Pheasant Glen Not Pulling Punches With Different Approach To Aerating Greens

The Qualicum Beach facility takes a very controversial approach to aerating greens... they don't.

If there is one thing golfers don't like, it is arriving at a course to find the greens have been recently aerated. But most golfers will grudgingly accept the necessity.

That is not the case at Pheasant Glen, a course well known for good manicure and smooth putting surfaces... good enough to co-host the BC Amateur in 2018.

What is amazing is how long it's been since they did their last punch.... more than ten years ago and at least seven years prior to holding the top amateur tournament in the province.

In a Twitter post last month, they openly challenge the status quo thinking, "As we close the book on winter and transition into the summer season we want to let you know the greens at Pheasant Glen are in the best condition we have ever seen... Many clubs disrupt conditions and even do a core aeration this time of year. At Pheasant Glen we have adopted a forward thinking process to keeping our greens smooth, healthy, and receptive. Due to this it has been 10+ (years) since we last took a core from our greens!"

What the agronomy staff at Pheasant Glen call "forward thinking" is a non-starter to most superintendents.

Brian Youell, master superintendent at Uplands Golf Club in an interview with in 2010 said he would never skip aerification.

"Aerification is the single most important thing we can for our golf course. Being situated in the Pacific Northwest, we are open 12 months a year, and receive up to 70,000 rounds per year. Aerification plays an important part in relieving compaction and also allows us to add sand to our soil-based growing mediums, thereby improving our soil profile."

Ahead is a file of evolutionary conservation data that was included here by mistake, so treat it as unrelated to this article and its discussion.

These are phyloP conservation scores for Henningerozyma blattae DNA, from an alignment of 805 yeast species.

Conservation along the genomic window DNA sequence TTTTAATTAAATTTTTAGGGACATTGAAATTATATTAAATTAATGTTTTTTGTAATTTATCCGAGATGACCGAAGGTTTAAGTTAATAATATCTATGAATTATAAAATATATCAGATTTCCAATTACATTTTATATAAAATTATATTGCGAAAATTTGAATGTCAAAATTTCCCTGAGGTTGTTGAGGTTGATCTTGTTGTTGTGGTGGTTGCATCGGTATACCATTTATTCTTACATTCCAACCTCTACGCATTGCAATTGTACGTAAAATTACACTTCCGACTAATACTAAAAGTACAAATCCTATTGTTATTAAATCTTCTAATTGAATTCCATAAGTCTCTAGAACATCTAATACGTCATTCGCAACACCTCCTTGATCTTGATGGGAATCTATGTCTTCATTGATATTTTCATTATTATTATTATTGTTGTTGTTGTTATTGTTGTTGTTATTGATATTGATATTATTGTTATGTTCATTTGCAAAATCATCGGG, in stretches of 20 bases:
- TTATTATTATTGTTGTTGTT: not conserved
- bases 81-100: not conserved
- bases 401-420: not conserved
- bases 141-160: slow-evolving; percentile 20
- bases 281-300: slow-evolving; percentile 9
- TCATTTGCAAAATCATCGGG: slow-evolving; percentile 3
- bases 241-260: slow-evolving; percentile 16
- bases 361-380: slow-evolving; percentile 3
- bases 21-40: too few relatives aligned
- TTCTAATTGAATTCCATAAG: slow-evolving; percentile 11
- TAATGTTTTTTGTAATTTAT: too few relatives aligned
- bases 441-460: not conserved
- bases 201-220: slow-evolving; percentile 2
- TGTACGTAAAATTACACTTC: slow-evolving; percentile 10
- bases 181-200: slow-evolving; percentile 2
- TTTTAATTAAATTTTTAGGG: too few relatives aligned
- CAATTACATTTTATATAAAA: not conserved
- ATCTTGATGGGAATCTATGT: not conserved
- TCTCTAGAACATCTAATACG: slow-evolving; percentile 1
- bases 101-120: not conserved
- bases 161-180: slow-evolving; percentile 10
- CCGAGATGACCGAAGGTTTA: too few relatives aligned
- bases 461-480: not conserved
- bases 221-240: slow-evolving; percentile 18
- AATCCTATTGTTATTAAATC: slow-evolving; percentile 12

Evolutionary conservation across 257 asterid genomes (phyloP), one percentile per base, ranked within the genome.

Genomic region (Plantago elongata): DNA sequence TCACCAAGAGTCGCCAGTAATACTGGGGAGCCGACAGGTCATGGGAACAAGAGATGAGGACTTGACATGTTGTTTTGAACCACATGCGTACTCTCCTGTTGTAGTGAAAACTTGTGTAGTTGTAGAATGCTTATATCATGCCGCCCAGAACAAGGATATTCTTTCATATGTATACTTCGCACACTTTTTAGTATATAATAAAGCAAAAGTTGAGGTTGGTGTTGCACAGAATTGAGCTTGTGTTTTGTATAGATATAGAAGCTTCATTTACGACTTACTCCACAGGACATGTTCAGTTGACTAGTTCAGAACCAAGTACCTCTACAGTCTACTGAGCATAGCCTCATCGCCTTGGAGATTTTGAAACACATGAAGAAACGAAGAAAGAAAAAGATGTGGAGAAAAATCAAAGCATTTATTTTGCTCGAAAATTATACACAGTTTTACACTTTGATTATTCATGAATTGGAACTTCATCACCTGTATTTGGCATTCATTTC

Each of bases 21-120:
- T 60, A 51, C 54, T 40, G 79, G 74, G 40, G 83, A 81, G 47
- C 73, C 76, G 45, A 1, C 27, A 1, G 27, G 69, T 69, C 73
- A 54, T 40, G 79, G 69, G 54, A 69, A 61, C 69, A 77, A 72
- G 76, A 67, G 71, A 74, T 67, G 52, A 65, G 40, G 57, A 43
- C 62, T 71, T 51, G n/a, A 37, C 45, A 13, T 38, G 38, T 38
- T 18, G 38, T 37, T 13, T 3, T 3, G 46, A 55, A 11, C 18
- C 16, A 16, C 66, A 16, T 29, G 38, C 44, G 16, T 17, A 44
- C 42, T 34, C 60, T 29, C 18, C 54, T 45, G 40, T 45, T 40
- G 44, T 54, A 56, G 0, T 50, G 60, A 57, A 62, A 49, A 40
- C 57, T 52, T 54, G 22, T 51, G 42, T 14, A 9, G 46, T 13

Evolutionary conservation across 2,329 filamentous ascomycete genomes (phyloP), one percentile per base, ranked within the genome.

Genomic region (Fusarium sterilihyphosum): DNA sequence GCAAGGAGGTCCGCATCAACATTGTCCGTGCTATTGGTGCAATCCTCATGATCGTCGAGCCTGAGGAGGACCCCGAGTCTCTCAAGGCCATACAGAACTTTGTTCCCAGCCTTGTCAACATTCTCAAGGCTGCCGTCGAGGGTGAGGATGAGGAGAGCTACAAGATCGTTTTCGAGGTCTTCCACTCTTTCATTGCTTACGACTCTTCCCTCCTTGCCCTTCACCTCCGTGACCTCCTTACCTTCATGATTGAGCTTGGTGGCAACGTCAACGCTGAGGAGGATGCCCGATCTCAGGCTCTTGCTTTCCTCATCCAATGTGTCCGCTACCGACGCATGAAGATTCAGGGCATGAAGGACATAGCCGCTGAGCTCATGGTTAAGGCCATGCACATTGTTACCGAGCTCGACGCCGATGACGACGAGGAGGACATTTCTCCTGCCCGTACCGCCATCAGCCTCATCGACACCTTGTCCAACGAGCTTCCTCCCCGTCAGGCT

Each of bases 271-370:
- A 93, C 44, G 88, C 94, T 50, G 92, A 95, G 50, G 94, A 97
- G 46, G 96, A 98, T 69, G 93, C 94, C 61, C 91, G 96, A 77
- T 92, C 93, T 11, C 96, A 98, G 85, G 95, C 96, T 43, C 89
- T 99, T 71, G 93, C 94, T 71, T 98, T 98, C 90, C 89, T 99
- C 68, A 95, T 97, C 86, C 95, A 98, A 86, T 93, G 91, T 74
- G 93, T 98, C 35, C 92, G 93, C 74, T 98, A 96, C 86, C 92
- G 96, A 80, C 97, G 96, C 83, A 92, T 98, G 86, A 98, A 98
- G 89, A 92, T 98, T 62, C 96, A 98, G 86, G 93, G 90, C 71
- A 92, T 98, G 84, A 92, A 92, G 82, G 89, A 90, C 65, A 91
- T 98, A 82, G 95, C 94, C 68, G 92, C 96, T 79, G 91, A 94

Clearly there is a difference of opinion but a Google search found not a single reference to a course choosing to never punch their greens, so Pheasant Glen is at least an outlier - if not unique - in their thinking.

This is not the only novel approach that Superintendent Kelly Jacobson has to course improvements.

Pheasant Glen had experienced issues with steep-faced bunkers washing out, so last fall they tested out revetted bunkers, and discovered they worked really well.

What is very unusual is that they recycled used soccer field artificial turf.

Said Jacobson in a Facebook post, "We keep it out of the landfill and turn it into beautiful revetted sod bunkers."


In the end they will spend $250,000 on bunker renovation to restore approximately 15 bunkers on the resort property with a completion date in 2022—in time for the Canadian Men’s Senior Championship Tournament in 2023.


And if their approach to aeration over the past decade is any indication, the competitors will be putting for birdie on first-rate greens.

Fore more about Pheasant Glen, visit